For Eazy-E, the concept of gangsta rap was fully formed in his mind.
By 1986, the genre, which nobody then called "gangsta rap" ("reality rap," please) had begun to sprout in L.A. by way of Ice-T's "6 'n the Mornin'," which was patterned after Philadelphia rapper Schoolly D's "P.S.K. What Does It Mean?" But there was no gangsta-rap label, and certainly no gangsta-rap genre.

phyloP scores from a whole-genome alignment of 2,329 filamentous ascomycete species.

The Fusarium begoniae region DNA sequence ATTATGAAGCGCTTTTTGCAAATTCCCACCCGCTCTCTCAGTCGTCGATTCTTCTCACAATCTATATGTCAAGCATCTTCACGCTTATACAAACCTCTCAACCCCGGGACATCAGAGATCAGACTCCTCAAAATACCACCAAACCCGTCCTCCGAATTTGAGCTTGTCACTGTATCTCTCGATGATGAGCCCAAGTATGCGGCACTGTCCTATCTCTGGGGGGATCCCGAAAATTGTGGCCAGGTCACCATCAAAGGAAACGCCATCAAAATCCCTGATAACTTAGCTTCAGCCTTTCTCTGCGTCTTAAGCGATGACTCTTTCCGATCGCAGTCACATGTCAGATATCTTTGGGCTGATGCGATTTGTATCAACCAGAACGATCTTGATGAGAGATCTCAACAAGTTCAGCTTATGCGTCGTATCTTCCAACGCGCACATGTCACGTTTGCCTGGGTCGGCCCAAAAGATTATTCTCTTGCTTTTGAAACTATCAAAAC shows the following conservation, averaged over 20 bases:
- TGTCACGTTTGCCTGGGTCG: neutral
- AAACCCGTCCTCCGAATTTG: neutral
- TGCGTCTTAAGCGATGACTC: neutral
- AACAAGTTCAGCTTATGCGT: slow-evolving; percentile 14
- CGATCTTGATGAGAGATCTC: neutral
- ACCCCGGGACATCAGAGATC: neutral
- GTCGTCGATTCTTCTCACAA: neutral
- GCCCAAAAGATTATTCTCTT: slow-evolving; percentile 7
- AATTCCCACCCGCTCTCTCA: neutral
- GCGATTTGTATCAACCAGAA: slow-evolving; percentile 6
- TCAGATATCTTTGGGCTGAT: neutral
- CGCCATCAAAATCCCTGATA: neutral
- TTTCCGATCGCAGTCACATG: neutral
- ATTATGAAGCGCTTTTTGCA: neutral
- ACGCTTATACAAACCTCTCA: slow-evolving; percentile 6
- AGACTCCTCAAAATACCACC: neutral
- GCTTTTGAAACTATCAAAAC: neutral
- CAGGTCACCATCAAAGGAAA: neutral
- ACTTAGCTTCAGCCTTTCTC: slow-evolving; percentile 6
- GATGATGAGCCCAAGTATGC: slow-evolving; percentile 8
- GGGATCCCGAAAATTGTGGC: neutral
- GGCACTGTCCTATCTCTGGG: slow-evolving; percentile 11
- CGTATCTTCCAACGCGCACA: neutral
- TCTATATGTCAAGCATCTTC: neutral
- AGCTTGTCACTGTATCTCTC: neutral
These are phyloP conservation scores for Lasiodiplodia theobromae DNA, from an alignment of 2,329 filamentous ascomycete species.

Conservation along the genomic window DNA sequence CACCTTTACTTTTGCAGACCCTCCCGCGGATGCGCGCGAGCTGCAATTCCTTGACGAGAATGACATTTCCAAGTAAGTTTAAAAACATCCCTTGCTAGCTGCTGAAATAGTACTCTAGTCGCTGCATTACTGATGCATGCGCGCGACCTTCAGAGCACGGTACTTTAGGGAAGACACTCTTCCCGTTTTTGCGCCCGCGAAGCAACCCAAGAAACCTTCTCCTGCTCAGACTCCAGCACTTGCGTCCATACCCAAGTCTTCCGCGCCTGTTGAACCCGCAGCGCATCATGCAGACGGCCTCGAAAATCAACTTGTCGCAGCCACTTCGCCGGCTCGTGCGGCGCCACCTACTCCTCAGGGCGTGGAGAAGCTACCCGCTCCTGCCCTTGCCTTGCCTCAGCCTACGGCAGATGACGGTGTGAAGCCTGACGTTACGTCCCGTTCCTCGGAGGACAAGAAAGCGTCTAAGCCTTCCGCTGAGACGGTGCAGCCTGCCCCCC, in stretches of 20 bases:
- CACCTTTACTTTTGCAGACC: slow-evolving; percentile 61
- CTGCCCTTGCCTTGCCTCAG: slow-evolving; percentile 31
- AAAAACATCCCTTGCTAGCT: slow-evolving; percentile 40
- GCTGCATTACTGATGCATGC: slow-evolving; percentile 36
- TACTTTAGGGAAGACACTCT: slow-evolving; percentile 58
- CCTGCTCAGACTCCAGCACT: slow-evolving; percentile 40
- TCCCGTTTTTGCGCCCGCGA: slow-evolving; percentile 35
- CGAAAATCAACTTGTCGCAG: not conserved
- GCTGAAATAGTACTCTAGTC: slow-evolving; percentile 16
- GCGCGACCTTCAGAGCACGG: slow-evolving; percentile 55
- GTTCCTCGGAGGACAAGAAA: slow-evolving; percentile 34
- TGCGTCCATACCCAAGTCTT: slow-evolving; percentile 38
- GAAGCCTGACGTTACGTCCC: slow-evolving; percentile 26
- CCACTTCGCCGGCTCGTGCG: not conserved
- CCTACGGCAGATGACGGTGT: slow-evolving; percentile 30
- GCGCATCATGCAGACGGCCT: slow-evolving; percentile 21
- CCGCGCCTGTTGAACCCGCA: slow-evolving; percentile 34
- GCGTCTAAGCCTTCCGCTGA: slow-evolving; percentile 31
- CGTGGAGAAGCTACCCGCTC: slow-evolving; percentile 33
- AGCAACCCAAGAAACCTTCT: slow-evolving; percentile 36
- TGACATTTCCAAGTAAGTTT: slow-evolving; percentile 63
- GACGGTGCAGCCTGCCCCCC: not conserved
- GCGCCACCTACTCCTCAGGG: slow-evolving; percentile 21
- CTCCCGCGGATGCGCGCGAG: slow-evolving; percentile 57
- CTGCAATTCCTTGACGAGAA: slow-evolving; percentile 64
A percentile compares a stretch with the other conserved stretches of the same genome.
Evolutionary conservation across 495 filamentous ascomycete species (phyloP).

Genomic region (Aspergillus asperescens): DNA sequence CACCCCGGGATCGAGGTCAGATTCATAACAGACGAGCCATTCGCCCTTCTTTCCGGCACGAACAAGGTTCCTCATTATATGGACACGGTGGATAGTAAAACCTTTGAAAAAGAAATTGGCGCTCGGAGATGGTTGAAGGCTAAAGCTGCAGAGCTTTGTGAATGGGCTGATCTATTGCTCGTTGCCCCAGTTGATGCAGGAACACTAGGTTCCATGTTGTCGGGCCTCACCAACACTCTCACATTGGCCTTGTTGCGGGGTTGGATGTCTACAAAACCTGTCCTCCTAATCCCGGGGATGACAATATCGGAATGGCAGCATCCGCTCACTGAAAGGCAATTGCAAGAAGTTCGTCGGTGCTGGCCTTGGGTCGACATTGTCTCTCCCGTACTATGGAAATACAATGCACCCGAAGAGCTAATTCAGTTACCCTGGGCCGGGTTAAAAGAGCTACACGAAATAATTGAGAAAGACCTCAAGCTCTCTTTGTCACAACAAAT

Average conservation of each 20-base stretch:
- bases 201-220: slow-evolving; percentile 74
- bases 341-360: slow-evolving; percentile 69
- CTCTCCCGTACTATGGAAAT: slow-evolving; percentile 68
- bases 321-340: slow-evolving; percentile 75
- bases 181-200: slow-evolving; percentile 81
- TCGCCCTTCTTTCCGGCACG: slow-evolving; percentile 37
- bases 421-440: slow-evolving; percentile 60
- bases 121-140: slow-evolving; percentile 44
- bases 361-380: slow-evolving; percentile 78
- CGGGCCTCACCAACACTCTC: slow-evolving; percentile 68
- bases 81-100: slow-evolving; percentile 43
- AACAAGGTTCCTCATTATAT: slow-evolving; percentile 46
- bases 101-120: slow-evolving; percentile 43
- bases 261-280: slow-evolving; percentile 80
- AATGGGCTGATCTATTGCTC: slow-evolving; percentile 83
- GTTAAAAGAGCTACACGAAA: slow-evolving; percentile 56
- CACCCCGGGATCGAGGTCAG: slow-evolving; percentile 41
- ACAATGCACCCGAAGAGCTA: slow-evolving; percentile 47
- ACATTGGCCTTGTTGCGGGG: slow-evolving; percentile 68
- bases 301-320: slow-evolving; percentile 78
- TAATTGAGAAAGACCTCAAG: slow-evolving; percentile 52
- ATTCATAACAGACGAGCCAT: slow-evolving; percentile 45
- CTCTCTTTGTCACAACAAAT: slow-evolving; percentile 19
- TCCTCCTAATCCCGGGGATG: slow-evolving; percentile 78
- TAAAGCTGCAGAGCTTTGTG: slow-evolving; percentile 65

Eazy-E was an unlikely progenitor. "I didn't know he rapped," remembers MC Ren, his future bandmate in N.W.A. "Ain't nobody know."